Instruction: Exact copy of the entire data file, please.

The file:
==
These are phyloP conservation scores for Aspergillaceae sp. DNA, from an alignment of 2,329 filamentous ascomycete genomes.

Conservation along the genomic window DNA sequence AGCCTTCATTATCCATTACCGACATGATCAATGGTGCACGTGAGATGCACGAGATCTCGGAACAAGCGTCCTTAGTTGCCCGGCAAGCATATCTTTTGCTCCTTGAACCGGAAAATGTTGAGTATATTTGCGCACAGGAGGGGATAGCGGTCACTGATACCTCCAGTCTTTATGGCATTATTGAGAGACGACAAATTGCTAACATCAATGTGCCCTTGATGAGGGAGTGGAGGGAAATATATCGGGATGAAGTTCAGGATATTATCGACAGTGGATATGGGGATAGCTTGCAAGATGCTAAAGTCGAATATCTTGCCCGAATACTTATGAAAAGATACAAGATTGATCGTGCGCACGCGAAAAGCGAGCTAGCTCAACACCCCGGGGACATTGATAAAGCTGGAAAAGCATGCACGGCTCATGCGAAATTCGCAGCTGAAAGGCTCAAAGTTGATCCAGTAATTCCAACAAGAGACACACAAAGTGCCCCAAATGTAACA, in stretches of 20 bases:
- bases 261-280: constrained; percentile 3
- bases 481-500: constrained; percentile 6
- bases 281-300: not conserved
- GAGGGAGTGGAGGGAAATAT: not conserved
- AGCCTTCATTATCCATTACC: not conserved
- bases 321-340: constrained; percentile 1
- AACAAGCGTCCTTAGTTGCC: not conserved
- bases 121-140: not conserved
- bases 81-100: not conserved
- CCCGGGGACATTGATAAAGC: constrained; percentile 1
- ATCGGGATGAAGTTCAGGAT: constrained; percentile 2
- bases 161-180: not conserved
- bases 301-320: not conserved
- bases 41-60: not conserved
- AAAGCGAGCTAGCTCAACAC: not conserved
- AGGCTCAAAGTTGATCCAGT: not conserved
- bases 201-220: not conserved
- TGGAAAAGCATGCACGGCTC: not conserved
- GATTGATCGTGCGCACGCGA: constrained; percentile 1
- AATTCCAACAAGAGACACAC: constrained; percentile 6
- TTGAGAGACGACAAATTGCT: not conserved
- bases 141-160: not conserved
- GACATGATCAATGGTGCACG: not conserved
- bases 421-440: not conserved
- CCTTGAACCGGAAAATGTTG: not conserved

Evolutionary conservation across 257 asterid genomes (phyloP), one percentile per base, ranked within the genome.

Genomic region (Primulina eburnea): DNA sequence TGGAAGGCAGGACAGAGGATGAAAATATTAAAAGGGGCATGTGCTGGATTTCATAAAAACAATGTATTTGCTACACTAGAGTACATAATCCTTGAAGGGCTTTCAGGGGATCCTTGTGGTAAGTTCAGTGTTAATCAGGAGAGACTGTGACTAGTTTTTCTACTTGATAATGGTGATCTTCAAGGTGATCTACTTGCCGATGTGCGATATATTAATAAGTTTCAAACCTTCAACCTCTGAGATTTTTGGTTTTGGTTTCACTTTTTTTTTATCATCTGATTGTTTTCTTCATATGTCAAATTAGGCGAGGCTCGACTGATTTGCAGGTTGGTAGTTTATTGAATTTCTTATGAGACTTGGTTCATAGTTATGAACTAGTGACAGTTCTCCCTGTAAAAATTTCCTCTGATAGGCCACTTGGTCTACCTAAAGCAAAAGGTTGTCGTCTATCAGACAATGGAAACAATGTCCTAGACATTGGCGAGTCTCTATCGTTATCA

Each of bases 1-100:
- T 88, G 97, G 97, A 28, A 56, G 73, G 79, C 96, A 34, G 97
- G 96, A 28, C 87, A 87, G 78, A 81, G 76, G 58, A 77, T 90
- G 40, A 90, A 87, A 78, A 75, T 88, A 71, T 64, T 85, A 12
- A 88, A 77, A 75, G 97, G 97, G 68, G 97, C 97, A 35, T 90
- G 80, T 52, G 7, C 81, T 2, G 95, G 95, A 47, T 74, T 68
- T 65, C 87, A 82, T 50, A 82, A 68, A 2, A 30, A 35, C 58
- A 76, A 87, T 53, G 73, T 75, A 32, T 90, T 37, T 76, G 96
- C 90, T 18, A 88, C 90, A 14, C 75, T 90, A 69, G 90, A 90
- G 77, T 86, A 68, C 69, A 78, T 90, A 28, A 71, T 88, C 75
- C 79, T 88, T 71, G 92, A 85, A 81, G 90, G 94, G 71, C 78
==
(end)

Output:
These are phyloP conservation scores for Aspergillaceae sp. DNA, from an alignment of 2,329 filamentous ascomycete genomes.

Conservation along the genomic window DNA sequence AGCCTTCATTATCCATTACCGACATGATCAATGGTGCACGTGAGATGCACGAGATCTCGGAACAAGCGTCCTTAGTTGCCCGGCAAGCATATCTTTTGCTCCTTGAACCGGAAAATGTTGAGTATATTTGCGCACAGGAGGGGATAGCGGTCACTGATACCTCCAGTCTTTATGGCATTATTGAGAGACGACAAATTGCTAACATCAATGTGCCCTTGATGAGGGAGTGGAGGGAAATATATCGGGATGAAGTTCAGGATATTATCGACAGTGGATATGGGGATAGCTTGCAAGATGCTAAAGTCGAATATCTTGCCCGAATACTTATGAAAAGATACAAGATTGATCGTGCGCACGCGAAAAGCGAGCTAGCTCAACACCCCGGGGACATTGATAAAGCTGGAAAAGCATGCACGGCTCATGCGAAATTCGCAGCTGAAAGGCTCAAAGTTGATCCAGTAATTCCAACAAGAGACACACAAAGTGCCCCAAATGTAACA, in stretches of 20 bases:
- bases 261-280: constrained; percentile 3
- bases 481-500: constrained; percentile 6
- bases 281-300: not conserved
- GAGGGAGTGGAGGGAAATAT: not conserved
- AGCCTTCATTATCCATTACC: not conserved
- bases 321-340: constrained; percentile 1
- AACAAGCGTCCTTAGTTGCC: not conserved
- bases 121-140: not conserved
- bases 81-100: not conserved
- CCCGGGGACATTGATAAAGC: constrained; percentile 1
- ATCGGGATGAAGTTCAGGAT: constrained; percentile 2
- bases 161-180: not conserved
- bases 301-320: not conserved
- bases 41-60: not conserved
- AAAGCGAGCTAGCTCAACAC: not conserved
- AGGCTCAAAGTTGATCCAGT: not conserved
- bases 201-220: not conserved
- TGGAAAAGCATGCACGGCTC: not conserved
- GATTGATCGTGCGCACGCGA: constrained; percentile 1
- AATTCCAACAAGAGACACAC: constrained; percentile 6
- TTGAGAGACGACAAATTGCT: not conserved
- bases 141-160: not conserved
- GACATGATCAATGGTGCACG: not conserved
- bases 421-440: not conserved
- CCTTGAACCGGAAAATGTTG: not conserved

Evolutionary conservation across 257 asterid genomes (phyloP), one percentile per base, ranked within the genome.

Genomic region (Primulina eburnea): DNA sequence TGGAAGGCAGGACAGAGGATGAAAATATTAAAAGGGGCATGTGCTGGATTTCATAAAAACAATGTATTTGCTACACTAGAGTACATAATCCTTGAAGGGCTTTCAGGGGATCCTTGTGGTAAGTTCAGTGTTAATCAGGAGAGACTGTGACTAGTTTTTCTACTTGATAATGGTGATCTTCAAGGTGATCTACTTGCCGATGTGCGATATATTAATAAGTTTCAAACCTTCAACCTCTGAGATTTTTGGTTTTGGTTTCACTTTTTTTTTATCATCTGATTGTTTTCTTCATATGTCAAATTAGGCGAGGCTCGACTGATTTGCAGGTTGGTAGTTTATTGAATTTCTTATGAGACTTGGTTCATAGTTATGAACTAGTGACAGTTCTCCCTGTAAAAATTTCCTCTGATAGGCCACTTGGTCTACCTAAAGCAAAAGGTTGTCGTCTATCAGACAATGGAAACAATGTCCTAGACATTGGCGAGTCTCTATCGTTATCA

Each of bases 1-100:
- T 88, G 97, G 97, A 28, A 56, G 73, G 79, C 96, A 34, G 97
- G 96, A 28, C 87, A 87, G 78, A 81, G 76, G 58, A 77, T 90
- G 40, A 90, A 87, A 78, A 75, T 88, A 71, T 64, T 85, A 12
- A 88, A 77, A 75, G 97, G 97, G 68, G 97, C 97, A 35, T 90
- G 80, T 52, G 7, C 81, T 2, G 95, G 95, A 47, T 74, T 68
- T 65, C 87, A 82, T 50, A 82, A 68, A 2, A 30, A 35, C 58
- A 76, A 87, T 53, G 73, T 75, A 32, T 90, T 37, T 76, G 96
- C 90, T 18, A 88, C 90, A 14, C 75, T 90, A 69, G 90, A 90
- G 77, T 86, A 68, C 69, A 78, T 90, A 28, A 71, T 88, C 75
- C 79, T 88, T 71, G 92, A 85, A 81, G 90, G 94, G 71, C 78